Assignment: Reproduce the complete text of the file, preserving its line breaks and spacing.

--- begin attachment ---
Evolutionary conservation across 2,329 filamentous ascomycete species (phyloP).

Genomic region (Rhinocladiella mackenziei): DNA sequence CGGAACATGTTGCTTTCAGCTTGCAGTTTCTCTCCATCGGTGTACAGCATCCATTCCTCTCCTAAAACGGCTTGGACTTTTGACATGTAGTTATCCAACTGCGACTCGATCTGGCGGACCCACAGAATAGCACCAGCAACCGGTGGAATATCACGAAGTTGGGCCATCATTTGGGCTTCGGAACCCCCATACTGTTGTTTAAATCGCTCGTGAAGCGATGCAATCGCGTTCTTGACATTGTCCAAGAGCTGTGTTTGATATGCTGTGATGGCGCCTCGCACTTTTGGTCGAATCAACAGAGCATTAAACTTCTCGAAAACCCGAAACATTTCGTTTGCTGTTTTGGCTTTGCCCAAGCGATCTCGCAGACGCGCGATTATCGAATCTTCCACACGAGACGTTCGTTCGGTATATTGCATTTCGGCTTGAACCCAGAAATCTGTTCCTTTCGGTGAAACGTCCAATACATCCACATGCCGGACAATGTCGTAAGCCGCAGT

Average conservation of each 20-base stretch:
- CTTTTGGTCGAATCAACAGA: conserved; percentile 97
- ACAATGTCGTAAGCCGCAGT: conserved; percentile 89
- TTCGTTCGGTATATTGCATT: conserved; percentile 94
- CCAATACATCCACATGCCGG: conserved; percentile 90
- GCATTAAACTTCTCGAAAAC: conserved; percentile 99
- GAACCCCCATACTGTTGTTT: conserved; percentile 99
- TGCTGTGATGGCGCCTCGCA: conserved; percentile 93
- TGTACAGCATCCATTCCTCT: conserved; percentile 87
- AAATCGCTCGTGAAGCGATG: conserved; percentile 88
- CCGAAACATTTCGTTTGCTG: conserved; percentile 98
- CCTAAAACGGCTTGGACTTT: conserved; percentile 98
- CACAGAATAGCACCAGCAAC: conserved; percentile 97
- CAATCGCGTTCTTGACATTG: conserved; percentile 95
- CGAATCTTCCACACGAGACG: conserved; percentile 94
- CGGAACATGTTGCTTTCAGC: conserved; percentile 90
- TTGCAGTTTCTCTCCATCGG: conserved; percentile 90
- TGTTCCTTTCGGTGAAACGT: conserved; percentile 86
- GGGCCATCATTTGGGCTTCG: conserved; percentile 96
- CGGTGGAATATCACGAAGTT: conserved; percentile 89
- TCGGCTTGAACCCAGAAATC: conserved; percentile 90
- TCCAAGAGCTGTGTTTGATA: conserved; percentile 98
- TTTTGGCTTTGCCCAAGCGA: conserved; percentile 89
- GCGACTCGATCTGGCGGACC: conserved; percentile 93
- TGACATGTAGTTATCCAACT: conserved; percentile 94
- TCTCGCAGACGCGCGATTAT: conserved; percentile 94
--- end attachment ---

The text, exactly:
Evolutionary conservation across 2,329 filamentous ascomycete species (phyloP).

Genomic region (Rhinocladiella mackenziei): DNA sequence CGGAACATGTTGCTTTCAGCTTGCAGTTTCTCTCCATCGGTGTACAGCATCCATTCCTCTCCTAAAACGGCTTGGACTTTTGACATGTAGTTATCCAACTGCGACTCGATCTGGCGGACCCACAGAATAGCACCAGCAACCGGTGGAATATCACGAAGTTGGGCCATCATTTGGGCTTCGGAACCCCCATACTGTTGTTTAAATCGCTCGTGAAGCGATGCAATCGCGTTCTTGACATTGTCCAAGAGCTGTGTTTGATATGCTGTGATGGCGCCTCGCACTTTTGGTCGAATCAACAGAGCATTAAACTTCTCGAAAACCCGAAACATTTCGTTTGCTGTTTTGGCTTTGCCCAAGCGATCTCGCAGACGCGCGATTATCGAATCTTCCACACGAGACGTTCGTTCGGTATATTGCATTTCGGCTTGAACCCAGAAATCTGTTCCTTTCGGTGAAACGTCCAATACATCCACATGCCGGACAATGTCGTAAGCCGCAGT

Average conservation of each 20-base stretch:
- CTTTTGGTCGAATCAACAGA: conserved; percentile 97
- ACAATGTCGTAAGCCGCAGT: conserved; percentile 89
- TTCGTTCGGTATATTGCATT: conserved; percentile 94
- CCAATACATCCACATGCCGG: conserved; percentile 90
- GCATTAAACTTCTCGAAAAC: conserved; percentile 99
- GAACCCCCATACTGTTGTTT: conserved; percentile 99
- TGCTGTGATGGCGCCTCGCA: conserved; percentile 93
- TGTACAGCATCCATTCCTCT: conserved; percentile 87
- AAATCGCTCGTGAAGCGATG: conserved; percentile 88
- CCGAAACATTTCGTTTGCTG: conserved; percentile 98
- CCTAAAACGGCTTGGACTTT: conserved; percentile 98
- CACAGAATAGCACCAGCAAC: conserved; percentile 97
- CAATCGCGTTCTTGACATTG: conserved; percentile 95
- CGAATCTTCCACACGAGACG: conserved; percentile 94
- CGGAACATGTTGCTTTCAGC: conserved; percentile 90
- TTGCAGTTTCTCTCCATCGG: conserved; percentile 90
- TGTTCCTTTCGGTGAAACGT: conserved; percentile 86
- GGGCCATCATTTGGGCTTCG: conserved; percentile 96
- CGGTGGAATATCACGAAGTT: conserved; percentile 89
- TCGGCTTGAACCCAGAAATC: conserved; percentile 90
- TCCAAGAGCTGTGTTTGATA: conserved; percentile 98
- TTTTGGCTTTGCCCAAGCGA: conserved; percentile 89
- GCGACTCGATCTGGCGGACC: conserved; percentile 93
- TGACATGTAGTTATCCAACT: conserved; percentile 94
- TCTCGCAGACGCGCGATTAT: conserved; percentile 94